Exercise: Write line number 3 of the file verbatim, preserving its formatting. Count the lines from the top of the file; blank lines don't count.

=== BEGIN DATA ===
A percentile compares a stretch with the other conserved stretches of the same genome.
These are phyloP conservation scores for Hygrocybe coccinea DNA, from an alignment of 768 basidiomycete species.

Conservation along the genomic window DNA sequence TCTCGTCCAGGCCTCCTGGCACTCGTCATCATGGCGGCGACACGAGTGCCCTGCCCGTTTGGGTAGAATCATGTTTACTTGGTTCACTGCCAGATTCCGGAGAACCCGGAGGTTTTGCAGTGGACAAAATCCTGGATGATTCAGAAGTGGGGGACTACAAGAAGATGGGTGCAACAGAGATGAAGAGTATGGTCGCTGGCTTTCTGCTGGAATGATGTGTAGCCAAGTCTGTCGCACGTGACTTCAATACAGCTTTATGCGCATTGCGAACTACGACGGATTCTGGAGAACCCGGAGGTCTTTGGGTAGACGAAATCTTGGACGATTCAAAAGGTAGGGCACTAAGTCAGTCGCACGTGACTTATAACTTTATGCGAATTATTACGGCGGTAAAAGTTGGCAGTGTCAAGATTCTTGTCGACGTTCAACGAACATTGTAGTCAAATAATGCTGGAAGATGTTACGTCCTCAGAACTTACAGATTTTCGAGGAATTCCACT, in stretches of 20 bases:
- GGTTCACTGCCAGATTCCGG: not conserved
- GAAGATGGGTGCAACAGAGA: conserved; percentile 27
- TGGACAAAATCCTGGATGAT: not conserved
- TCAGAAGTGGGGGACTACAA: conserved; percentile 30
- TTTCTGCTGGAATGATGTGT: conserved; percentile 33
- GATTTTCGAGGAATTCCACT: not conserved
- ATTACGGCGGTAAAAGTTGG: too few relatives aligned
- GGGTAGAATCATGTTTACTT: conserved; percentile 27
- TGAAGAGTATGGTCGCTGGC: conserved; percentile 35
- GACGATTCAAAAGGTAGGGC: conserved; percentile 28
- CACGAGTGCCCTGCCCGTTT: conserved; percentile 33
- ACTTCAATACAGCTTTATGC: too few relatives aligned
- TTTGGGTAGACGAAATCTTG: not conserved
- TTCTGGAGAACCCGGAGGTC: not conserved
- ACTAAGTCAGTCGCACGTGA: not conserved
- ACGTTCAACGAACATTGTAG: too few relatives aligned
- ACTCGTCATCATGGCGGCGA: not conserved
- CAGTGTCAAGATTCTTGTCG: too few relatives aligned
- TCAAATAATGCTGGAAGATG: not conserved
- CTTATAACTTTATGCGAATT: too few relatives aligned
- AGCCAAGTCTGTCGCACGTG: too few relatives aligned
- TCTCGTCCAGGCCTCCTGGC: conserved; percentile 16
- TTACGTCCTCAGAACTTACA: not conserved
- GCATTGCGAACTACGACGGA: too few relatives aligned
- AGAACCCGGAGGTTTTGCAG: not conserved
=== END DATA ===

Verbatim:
Conservation along the genomic window DNA sequence TCTCGTCCAGGCCTCCTGGCACTCGTCATCATGGCGGCGACACGAGTGCCCTGCCCGTTTGGGTAGAATCATGTTTACTTGGTTCACTGCCAGATTCCGGAGAACCCGGAGGTTTTGCAGTGGACAAAATCCTGGATGATTCAGAAGTGGGGGACTACAAGAAGATGGGTGCAACAGAGATGAAGAGTATGGTCGCTGGCTTTCTGCTGGAATGATGTGTAGCCAAGTCTGTCGCACGTGACTTCAATACAGCTTTATGCGCATTGCGAACTACGACGGATTCTGGAGAACCCGGAGGTCTTTGGGTAGACGAAATCTTGGACGATTCAAAAGGTAGGGCACTAAGTCAGTCGCACGTGACTTATAACTTTATGCGAATTATTACGGCGGTAAAAGTTGGCAGTGTCAAGATTCTTGTCGACGTTCAACGAACATTGTAGTCAAATAATGCTGGAAGATGTTACGTCCTCAGAACTTACAGATTTTCGAGGAATTCCACT, in stretches of 20 bases: